More China Tariffs, Woodstock 50 Is Dead, and a Glassdoor for Gender Equality

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President Trump announced he will impose another $300 billion worth of tariffs on imports from China: “Stocks fell sharply as investors digested the latest tariff salvo, with the Dow Jones industrial average shedding about 300 points within minutes. Stocks had started the day up significantly as Wall Street traders grew optimistic about another rate cut from the Federal Reserve. ‘We love tariffs. Tariffs are a wonderful thing,’ Trump adviser Peter Navarro told Fox Business on Thursday morning.”


The economy added 164,000 jobs in July: “Payroll growth rose in line with expectations in July and the unemployment rate remained at 3.7 percent amid a sharp jump in the size of the labor force to its highest level ever. … In 2018, the economy created 223,000 jobs a month. Wages also continued to increase, with the 3.2 percent year-over-year gain topping expectations by one-tenth of a percentage point.”

Americans trying to stay in the middle class are falling deeper into debt: “Cars, college, houses and medical care have become steadily more costly, but incomes have been largely stagnant for two decades, despite a recent uptick. Filling the gap between earning and spending is an explosion of finance into nearly every corner of the consumer economy. Consumer debt, not counting mortgages, has climbed to $4 trillion—higher than it has ever been even after adjusting for inflation. Mortgage debt slid after the financial crisis a decade ago but is rebounding. Student debt totaled about $1.5 trillion last year, exceeding all other forms of consumer debt except mortgages. But the debt pile is also an accumulated ledger of economic risk.”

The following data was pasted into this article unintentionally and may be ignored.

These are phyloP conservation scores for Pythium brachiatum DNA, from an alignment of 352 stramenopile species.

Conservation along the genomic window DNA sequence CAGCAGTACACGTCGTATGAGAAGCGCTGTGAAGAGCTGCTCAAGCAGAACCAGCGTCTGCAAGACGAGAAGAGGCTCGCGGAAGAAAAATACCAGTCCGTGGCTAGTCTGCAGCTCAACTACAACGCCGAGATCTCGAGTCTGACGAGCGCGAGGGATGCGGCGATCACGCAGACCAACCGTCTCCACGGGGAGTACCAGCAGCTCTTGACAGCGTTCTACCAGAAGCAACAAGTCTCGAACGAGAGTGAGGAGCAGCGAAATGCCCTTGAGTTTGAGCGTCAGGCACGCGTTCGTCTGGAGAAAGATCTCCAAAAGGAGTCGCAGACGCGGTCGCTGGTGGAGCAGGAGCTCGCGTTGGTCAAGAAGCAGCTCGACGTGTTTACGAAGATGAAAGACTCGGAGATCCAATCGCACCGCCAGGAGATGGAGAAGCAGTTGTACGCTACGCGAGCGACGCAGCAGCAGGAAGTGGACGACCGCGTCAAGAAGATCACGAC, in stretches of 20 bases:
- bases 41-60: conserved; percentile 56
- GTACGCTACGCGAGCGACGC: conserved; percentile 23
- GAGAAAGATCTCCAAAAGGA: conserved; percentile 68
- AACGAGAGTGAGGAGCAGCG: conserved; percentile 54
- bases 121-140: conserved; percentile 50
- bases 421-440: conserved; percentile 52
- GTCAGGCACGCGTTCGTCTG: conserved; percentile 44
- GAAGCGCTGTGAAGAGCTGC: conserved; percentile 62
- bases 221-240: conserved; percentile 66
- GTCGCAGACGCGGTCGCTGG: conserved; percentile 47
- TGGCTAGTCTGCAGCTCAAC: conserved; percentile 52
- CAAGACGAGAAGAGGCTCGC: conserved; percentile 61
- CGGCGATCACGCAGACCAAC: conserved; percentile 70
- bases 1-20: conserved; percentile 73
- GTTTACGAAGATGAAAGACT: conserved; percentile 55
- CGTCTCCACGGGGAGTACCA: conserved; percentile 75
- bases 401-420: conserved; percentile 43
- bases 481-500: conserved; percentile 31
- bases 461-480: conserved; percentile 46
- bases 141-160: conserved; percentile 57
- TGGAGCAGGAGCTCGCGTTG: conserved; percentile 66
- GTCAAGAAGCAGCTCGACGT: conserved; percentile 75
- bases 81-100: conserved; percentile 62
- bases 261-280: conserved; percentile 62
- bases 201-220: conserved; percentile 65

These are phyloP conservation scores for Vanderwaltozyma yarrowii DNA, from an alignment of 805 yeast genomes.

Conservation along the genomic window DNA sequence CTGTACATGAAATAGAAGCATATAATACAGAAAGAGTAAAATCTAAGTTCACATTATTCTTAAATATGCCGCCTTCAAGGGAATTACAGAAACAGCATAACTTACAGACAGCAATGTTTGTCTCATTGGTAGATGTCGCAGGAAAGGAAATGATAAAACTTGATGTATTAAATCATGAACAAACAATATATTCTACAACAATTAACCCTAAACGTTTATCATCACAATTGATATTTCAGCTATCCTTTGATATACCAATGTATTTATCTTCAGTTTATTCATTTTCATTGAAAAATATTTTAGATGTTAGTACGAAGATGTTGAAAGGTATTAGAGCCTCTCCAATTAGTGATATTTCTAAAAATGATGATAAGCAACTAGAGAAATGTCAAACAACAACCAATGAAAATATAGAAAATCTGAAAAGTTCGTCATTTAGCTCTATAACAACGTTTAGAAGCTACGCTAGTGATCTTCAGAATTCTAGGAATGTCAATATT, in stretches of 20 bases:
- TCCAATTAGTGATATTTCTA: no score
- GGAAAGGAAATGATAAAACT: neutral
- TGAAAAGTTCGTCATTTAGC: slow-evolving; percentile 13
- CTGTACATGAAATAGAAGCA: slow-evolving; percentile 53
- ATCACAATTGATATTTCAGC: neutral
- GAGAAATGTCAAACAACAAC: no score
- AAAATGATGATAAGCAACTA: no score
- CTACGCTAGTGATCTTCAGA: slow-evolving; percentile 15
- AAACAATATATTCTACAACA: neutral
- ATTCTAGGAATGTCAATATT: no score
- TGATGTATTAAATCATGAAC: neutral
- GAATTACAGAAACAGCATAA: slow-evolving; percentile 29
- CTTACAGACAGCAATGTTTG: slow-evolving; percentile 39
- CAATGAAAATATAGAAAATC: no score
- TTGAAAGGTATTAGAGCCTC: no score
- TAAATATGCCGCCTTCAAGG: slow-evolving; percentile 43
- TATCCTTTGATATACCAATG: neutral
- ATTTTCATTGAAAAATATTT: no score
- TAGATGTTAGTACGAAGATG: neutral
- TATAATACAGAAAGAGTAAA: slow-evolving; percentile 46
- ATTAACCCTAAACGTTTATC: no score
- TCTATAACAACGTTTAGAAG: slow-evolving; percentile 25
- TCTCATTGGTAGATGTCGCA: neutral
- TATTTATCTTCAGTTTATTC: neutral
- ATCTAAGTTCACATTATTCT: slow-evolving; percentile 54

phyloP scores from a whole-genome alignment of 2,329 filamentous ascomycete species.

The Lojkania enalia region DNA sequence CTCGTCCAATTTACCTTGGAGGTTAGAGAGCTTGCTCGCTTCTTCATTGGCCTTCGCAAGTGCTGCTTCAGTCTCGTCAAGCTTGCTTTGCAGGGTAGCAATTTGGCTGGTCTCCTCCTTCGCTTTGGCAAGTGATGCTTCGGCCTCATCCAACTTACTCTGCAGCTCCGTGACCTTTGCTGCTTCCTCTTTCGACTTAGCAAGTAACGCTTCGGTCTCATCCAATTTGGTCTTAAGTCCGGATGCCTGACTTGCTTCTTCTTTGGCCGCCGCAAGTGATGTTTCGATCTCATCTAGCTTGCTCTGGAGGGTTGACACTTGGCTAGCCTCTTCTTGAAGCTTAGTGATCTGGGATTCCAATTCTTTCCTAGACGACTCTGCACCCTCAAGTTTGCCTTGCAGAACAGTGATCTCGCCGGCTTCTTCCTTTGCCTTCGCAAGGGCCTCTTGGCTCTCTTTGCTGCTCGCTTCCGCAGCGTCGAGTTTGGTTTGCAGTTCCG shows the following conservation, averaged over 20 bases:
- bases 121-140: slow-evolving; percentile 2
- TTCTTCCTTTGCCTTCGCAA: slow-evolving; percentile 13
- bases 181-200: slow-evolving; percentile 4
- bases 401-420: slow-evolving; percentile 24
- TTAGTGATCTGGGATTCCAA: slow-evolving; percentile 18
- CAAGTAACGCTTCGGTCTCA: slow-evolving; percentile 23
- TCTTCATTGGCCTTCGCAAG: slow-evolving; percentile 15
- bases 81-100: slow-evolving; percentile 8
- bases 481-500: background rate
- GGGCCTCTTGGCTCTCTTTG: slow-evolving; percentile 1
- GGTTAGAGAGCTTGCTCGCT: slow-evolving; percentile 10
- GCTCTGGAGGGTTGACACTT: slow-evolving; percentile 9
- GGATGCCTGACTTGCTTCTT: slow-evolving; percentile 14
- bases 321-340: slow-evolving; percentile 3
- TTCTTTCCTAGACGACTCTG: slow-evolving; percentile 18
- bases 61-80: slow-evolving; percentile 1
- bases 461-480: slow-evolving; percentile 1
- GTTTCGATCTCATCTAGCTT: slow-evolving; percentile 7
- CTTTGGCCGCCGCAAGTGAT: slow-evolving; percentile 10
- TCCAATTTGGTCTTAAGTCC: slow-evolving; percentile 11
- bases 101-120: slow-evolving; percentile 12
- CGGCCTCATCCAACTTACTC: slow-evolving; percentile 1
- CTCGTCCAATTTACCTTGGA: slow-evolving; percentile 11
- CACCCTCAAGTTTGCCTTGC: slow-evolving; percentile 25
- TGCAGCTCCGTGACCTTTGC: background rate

Despite lower mortgage rates, the housing market is taking a hit: “[T]he math facing prospective American home buyers is daunting. Since June 2009, when the United States economy started its current expansion, the median price of existing homes has risen nearly 60 percent, far outpacing the 24 percent gain in median weekly earnings. The divergence means the national housing market—while incredibly varied on a local level—has become increasingly unaffordable. And it will take more to trigger a significant wave of home buying than clipping a percentage point off mortgage rates.”


Why not opening on Sundays is a good business strategy for Chick-fil-A: “John Hamburger, the president of Franchise Times, described Chick-fil-A’s decision to close on Sundays as a counterintuitive sales booster. ‘Being open six days a week provides benefits to both the operators and the customers,’ Hamburger said. ‘The owner-operator gets the time off. ‘Closed on Sunday’ conveys a sense of caring and community to the customers.’ … ‘It provides a sense of urgencyyou better get to that restaurant today, because they’re going to be closed on Sunday,’ said Mark Kalinowski, the founder of Kalinowski Equity Research. ‘I don’t think the company designed it that way at all. But it’s a call to action every single week.’”